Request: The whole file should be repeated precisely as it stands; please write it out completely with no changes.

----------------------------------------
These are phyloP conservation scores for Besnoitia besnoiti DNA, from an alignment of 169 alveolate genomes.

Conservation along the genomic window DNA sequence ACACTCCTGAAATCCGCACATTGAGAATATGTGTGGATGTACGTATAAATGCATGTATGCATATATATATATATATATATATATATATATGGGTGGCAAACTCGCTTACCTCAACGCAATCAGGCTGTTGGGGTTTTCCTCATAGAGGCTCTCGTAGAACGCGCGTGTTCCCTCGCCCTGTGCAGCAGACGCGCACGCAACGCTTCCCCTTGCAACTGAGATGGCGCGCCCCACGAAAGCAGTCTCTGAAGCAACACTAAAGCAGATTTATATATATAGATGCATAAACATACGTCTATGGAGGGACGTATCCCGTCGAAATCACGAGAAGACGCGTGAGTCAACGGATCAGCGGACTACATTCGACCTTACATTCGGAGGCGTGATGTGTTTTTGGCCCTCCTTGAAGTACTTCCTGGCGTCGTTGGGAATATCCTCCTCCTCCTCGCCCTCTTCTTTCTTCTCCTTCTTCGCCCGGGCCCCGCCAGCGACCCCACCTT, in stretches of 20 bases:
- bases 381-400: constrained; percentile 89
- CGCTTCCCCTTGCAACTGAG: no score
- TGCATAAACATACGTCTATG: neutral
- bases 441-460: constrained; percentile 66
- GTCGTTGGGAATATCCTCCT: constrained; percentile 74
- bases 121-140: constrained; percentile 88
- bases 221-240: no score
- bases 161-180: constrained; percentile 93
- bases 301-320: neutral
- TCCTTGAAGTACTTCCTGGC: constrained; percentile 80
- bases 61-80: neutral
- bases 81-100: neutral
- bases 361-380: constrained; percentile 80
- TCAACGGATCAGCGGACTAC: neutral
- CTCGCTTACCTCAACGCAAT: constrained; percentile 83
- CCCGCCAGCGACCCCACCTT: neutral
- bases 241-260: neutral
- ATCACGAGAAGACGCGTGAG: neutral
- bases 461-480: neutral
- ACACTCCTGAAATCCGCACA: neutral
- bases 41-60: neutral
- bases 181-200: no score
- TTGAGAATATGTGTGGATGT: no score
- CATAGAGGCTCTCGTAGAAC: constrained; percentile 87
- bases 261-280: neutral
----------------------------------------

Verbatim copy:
These are phyloP conservation scores for Besnoitia besnoiti DNA, from an alignment of 169 alveolate genomes.

Conservation along the genomic window DNA sequence ACACTCCTGAAATCCGCACATTGAGAATATGTGTGGATGTACGTATAAATGCATGTATGCATATATATATATATATATATATATATATATGGGTGGCAAACTCGCTTACCTCAACGCAATCAGGCTGTTGGGGTTTTCCTCATAGAGGCTCTCGTAGAACGCGCGTGTTCCCTCGCCCTGTGCAGCAGACGCGCACGCAACGCTTCCCCTTGCAACTGAGATGGCGCGCCCCACGAAAGCAGTCTCTGAAGCAACACTAAAGCAGATTTATATATATAGATGCATAAACATACGTCTATGGAGGGACGTATCCCGTCGAAATCACGAGAAGACGCGTGAGTCAACGGATCAGCGGACTACATTCGACCTTACATTCGGAGGCGTGATGTGTTTTTGGCCCTCCTTGAAGTACTTCCTGGCGTCGTTGGGAATATCCTCCTCCTCCTCGCCCTCTTCTTTCTTCTCCTTCTTCGCCCGGGCCCCGCCAGCGACCCCACCTT, in stretches of 20 bases:
- bases 381-400: constrained; percentile 89
- CGCTTCCCCTTGCAACTGAG: no score
- TGCATAAACATACGTCTATG: neutral
- bases 441-460: constrained; percentile 66
- GTCGTTGGGAATATCCTCCT: constrained; percentile 74
- bases 121-140: constrained; percentile 88
- bases 221-240: no score
- bases 161-180: constrained; percentile 93
- bases 301-320: neutral
- TCCTTGAAGTACTTCCTGGC: constrained; percentile 80
- bases 61-80: neutral
- bases 81-100: neutral
- bases 361-380: constrained; percentile 80
- TCAACGGATCAGCGGACTAC: neutral
- CTCGCTTACCTCAACGCAAT: constrained; percentile 83
- CCCGCCAGCGACCCCACCTT: neutral
- bases 241-260: neutral
- ATCACGAGAAGACGCGTGAG: neutral
- bases 461-480: neutral
- ACACTCCTGAAATCCGCACA: neutral
- bases 41-60: neutral
- bases 181-200: no score
- TTGAGAATATGTGTGGATGT: no score
- CATAGAGGCTCTCGTAGAAC: constrained; percentile 87
- bases 261-280: neutral